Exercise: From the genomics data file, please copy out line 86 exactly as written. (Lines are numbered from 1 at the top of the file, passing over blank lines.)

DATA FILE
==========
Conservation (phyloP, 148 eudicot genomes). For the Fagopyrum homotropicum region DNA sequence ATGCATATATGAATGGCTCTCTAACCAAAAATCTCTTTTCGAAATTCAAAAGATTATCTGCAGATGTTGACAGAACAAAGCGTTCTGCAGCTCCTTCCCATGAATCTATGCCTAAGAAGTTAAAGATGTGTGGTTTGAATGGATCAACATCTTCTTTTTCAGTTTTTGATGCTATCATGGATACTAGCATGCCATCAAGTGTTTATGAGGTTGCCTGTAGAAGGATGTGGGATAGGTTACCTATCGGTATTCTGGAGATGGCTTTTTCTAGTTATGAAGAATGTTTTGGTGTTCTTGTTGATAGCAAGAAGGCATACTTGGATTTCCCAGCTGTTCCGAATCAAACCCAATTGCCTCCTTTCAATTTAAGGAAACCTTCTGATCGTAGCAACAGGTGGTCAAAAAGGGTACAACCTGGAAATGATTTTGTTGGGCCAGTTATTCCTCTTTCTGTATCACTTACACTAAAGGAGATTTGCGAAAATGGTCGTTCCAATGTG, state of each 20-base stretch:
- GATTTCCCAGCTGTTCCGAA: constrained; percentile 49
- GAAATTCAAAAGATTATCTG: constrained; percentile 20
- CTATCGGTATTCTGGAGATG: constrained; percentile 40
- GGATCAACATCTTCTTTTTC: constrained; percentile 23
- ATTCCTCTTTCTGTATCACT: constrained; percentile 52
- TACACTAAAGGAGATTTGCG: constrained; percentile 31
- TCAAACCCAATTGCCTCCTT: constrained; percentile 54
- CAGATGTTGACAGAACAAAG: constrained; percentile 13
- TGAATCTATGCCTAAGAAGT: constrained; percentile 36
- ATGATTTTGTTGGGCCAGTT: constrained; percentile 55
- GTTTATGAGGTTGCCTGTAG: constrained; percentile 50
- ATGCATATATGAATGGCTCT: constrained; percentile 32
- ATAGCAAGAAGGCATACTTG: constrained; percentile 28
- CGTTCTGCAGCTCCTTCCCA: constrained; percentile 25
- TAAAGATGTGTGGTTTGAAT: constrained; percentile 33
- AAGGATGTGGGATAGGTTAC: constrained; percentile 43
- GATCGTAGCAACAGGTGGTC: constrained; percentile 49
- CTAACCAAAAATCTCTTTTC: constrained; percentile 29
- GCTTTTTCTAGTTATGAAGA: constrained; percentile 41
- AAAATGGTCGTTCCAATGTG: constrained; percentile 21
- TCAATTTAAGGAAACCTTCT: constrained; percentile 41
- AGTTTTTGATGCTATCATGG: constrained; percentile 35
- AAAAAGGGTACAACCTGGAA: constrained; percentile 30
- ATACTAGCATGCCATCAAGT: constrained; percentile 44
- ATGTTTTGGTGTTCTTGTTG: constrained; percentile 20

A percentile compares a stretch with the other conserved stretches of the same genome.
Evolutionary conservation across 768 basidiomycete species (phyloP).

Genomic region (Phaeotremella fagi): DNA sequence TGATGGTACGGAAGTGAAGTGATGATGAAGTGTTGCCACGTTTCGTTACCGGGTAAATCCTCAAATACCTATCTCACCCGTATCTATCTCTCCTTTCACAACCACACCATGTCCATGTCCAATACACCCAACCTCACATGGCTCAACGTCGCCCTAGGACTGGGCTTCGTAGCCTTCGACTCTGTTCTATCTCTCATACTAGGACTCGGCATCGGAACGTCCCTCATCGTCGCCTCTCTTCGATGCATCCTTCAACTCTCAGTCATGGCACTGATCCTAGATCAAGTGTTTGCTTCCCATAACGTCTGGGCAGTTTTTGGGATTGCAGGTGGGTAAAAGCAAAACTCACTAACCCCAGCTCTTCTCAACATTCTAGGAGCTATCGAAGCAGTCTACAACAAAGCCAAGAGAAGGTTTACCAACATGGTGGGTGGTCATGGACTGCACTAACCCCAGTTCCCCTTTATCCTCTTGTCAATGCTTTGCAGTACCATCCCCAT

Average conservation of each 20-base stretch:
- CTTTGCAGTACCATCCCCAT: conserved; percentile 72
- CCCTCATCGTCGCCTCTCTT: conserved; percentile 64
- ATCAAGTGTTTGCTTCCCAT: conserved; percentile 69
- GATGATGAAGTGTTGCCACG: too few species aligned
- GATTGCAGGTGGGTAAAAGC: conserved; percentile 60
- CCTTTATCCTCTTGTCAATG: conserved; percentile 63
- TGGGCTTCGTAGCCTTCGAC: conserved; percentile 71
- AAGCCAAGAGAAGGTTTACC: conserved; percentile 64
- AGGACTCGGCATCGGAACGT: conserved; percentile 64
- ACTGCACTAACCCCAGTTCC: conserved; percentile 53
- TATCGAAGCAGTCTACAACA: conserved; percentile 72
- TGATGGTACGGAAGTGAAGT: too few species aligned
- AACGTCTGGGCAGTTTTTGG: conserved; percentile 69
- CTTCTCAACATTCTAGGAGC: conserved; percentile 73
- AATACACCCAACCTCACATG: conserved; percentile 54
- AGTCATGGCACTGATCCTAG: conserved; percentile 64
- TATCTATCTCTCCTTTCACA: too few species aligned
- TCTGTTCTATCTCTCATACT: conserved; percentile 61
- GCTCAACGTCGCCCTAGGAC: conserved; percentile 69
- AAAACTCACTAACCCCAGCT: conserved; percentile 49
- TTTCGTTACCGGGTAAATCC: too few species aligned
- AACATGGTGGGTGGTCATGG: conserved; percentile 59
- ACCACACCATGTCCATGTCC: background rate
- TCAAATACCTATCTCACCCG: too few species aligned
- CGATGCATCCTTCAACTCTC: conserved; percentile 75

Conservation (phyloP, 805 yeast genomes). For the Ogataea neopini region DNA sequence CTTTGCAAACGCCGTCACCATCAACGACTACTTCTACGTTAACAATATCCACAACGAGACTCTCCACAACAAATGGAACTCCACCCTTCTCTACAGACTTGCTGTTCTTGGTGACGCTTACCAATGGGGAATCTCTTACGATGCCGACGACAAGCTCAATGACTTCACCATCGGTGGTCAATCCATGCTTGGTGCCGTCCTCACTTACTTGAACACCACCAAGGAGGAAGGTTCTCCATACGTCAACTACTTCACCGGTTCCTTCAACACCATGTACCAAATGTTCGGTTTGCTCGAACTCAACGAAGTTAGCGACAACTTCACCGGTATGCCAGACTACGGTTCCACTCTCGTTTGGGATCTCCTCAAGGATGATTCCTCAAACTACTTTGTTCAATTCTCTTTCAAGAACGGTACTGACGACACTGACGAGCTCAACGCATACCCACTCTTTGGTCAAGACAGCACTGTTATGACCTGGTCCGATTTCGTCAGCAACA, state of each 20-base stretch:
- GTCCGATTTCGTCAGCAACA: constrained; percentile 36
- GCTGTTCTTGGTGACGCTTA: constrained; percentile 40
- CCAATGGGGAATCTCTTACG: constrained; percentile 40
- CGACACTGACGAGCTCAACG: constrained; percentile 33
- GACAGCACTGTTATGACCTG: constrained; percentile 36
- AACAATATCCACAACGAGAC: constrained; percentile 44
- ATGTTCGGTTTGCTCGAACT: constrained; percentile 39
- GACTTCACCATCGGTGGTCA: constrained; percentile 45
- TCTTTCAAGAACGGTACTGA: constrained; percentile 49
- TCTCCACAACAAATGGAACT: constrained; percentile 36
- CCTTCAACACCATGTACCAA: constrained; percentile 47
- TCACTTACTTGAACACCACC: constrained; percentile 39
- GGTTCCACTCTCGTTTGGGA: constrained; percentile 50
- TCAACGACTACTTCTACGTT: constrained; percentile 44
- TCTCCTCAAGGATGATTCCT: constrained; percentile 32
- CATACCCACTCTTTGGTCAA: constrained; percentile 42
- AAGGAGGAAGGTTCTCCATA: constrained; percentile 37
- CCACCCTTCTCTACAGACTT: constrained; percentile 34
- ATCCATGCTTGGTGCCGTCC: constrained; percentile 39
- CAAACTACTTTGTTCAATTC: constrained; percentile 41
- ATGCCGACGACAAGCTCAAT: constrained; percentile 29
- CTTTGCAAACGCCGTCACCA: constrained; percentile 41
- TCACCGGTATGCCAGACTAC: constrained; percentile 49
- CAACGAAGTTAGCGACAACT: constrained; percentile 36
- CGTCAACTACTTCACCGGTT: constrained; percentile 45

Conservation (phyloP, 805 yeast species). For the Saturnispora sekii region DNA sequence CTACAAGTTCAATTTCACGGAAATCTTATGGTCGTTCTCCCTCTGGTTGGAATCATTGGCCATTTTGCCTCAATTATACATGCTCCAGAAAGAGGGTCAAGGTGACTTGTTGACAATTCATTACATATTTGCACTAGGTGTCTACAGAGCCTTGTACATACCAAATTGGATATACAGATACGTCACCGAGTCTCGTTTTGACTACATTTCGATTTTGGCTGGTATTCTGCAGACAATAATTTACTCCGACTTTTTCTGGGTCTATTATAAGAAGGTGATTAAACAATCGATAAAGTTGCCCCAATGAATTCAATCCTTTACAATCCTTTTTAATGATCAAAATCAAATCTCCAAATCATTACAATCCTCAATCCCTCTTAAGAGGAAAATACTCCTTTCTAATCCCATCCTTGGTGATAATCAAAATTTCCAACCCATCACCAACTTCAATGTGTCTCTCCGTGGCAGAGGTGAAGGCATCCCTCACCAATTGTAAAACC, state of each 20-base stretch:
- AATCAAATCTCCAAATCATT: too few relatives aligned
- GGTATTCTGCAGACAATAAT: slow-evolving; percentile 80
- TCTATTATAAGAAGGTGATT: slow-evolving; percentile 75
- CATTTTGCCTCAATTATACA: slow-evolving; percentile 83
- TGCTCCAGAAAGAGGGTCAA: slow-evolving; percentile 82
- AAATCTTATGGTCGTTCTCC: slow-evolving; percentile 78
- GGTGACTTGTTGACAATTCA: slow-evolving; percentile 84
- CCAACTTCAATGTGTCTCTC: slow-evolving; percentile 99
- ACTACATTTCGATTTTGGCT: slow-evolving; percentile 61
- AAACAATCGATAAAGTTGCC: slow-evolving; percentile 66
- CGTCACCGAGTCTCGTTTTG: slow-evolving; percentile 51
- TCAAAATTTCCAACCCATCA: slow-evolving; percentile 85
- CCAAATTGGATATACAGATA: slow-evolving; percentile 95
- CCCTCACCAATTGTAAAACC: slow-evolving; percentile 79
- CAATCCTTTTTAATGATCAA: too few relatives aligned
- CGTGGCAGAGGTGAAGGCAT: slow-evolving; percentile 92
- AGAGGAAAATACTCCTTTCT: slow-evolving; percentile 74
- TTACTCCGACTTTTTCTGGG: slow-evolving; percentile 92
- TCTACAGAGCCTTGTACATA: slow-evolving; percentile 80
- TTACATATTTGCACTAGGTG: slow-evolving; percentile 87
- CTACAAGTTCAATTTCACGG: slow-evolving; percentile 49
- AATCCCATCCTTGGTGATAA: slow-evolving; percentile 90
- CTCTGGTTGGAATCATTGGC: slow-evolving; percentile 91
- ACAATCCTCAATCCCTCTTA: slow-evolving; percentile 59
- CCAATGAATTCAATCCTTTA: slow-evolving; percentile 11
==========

- CATTTTGCCTCAATTATACA: slow-evolving; percentile 83